Consequently, Pouter fanciers must maintain a loft of auxiliary parents
in order to insure the rearing of the young.
The Pigmy Pouter is a miniature, in every respect, of the English Pouter.
While the latter has been known for centuries, the Pigmy is a creation of
the last century. Originally it came from continental Europe and was
not related to the large English Pouter. During recent years, however,
Pigmy breeders have out-crossed and inbred on the English Pouter, so that
today the only difference between them is not one of type, but of size.
The Tumbler (Color Plate IX)
has more friends
the world over than any other variety of fancy pigeon. Man's affection
for it has lasted more than three centuries, although the prize Tumbler of
25 years ago is entirely different from the accepted type of today. If
the old favorites of 1676 and 1736 should put in an appearance now, they
would be driven out of the lofts of modern Tumbler fanciers as aliens.
Ancestors Of The Tumbler Were Acrobats
This pigeon derives its name from the ability of its ancestors to turn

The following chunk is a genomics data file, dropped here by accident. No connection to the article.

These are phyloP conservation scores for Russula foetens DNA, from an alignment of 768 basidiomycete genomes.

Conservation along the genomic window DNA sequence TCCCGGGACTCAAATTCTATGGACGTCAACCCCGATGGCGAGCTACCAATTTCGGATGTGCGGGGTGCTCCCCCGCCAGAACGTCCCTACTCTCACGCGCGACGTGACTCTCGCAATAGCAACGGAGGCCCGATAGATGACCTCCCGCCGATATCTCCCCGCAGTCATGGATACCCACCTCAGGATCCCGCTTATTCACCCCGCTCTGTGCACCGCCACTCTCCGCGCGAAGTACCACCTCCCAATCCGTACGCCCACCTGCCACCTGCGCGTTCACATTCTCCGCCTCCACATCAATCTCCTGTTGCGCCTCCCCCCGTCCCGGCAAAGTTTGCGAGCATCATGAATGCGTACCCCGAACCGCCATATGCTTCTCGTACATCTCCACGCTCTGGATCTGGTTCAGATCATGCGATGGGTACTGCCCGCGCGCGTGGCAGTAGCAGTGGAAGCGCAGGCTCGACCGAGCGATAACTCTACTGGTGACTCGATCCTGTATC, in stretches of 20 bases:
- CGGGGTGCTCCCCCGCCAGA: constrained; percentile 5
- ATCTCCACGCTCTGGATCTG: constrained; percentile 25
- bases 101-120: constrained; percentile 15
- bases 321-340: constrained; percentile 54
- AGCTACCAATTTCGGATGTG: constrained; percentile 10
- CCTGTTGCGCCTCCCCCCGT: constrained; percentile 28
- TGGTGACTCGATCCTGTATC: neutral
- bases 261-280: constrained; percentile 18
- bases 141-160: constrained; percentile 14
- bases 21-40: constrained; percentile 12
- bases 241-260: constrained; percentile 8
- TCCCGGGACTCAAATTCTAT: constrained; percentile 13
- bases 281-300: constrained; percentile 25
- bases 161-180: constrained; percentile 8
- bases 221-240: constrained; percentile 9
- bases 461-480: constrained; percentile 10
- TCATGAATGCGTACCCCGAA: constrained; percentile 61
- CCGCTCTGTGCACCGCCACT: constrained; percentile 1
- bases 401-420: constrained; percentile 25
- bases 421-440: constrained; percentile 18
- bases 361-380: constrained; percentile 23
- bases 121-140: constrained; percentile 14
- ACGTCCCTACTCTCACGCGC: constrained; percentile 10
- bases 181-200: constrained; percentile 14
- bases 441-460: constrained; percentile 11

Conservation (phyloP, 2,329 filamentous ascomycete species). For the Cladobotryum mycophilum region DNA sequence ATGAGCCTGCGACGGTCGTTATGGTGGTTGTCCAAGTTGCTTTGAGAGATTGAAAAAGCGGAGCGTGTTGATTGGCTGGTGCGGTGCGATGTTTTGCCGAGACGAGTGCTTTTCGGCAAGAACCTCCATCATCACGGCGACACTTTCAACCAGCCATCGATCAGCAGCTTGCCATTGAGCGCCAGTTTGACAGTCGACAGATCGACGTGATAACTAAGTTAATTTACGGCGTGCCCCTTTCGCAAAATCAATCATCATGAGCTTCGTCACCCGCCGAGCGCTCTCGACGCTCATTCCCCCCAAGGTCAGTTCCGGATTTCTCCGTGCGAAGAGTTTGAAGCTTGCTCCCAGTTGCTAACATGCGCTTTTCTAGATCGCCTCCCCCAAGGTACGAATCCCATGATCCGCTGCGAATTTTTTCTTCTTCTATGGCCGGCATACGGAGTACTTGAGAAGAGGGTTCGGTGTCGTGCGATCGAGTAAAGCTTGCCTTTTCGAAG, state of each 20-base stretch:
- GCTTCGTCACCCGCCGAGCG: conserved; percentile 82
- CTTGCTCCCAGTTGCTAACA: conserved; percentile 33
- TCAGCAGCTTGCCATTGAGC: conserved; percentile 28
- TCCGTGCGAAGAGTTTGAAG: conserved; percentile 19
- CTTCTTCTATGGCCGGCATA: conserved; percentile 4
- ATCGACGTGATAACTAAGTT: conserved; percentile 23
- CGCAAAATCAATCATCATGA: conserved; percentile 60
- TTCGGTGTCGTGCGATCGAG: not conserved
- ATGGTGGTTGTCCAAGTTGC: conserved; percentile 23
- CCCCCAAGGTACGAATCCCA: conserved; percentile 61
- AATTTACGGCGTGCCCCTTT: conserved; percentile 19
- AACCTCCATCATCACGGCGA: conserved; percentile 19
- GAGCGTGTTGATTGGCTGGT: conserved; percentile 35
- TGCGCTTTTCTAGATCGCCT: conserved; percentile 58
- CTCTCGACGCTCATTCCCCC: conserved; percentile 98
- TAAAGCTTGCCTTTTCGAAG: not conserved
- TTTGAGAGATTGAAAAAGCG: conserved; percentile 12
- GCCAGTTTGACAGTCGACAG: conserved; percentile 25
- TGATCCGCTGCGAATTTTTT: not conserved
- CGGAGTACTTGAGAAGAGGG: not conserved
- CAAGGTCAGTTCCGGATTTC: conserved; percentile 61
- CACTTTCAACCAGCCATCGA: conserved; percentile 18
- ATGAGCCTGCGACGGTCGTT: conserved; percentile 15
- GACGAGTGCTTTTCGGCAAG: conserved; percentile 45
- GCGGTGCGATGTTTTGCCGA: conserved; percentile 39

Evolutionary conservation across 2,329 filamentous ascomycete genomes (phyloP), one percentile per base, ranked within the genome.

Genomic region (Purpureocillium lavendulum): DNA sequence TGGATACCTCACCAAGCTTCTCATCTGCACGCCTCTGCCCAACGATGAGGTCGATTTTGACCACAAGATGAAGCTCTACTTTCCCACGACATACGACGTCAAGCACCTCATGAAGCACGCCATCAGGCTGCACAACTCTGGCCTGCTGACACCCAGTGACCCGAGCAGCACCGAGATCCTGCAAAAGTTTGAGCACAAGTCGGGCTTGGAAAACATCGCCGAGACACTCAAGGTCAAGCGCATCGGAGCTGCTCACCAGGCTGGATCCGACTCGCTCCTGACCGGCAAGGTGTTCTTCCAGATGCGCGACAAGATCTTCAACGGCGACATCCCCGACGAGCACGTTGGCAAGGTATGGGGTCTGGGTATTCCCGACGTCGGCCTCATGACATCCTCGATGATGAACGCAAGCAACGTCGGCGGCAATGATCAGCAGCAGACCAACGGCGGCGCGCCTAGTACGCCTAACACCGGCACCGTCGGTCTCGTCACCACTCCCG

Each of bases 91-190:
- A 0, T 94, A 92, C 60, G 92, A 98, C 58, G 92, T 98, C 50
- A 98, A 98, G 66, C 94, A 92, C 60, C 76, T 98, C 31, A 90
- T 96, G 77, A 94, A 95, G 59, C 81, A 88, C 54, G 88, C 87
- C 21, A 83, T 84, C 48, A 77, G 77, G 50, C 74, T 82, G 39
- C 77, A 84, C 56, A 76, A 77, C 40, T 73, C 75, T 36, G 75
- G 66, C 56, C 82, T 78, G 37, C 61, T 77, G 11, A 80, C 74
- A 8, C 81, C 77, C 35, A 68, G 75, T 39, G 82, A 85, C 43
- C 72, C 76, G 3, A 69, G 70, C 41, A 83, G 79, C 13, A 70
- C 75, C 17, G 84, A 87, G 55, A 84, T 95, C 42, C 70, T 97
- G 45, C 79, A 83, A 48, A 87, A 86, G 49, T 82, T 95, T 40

somersaults while flying through the air. There are still Tumblers which
perform, but they are not the ones seen in the showroom. The acrobats
themselves are divided into many classes, some of which make but one turn
at a time, others two or three, still others side dips, and yet others which
fly high in the air and descend (sometimes to an untimely death) by a series
of backward revolutions.
In addition, there are Parlor Tumblers and Parlor Rollers, which cannot fly
at all but perform on the ground. The single and double Tumblers can
be trained to stand perfectly still until a signal is given upon which they
will make their turn, come to attention, and wait for the next signal before
turning again. The Parlor Rollers turn a series of backward somersaults
along the ground. Those that roll the farthest are the best.
The Hindus originated the performing Tumbler, and in addition to the varieties
known in this country, they have another called the Lowtan, which will not
perform; until it is shaken up rather roughly several times in the hand.
The old-fashioned Tumbler was a plain-headed sort, but the modern bird has
a large, broad, bulging forehead, the broader the better, and the beak should
be set on at an almost direct right angle to the head. All other things
being equal, the Tumbler with the best head wins today.
Tumblers are known as clean-legged and muffed. The former have no feathers
on their feet; the latter have a profusion of feathers, and the longer and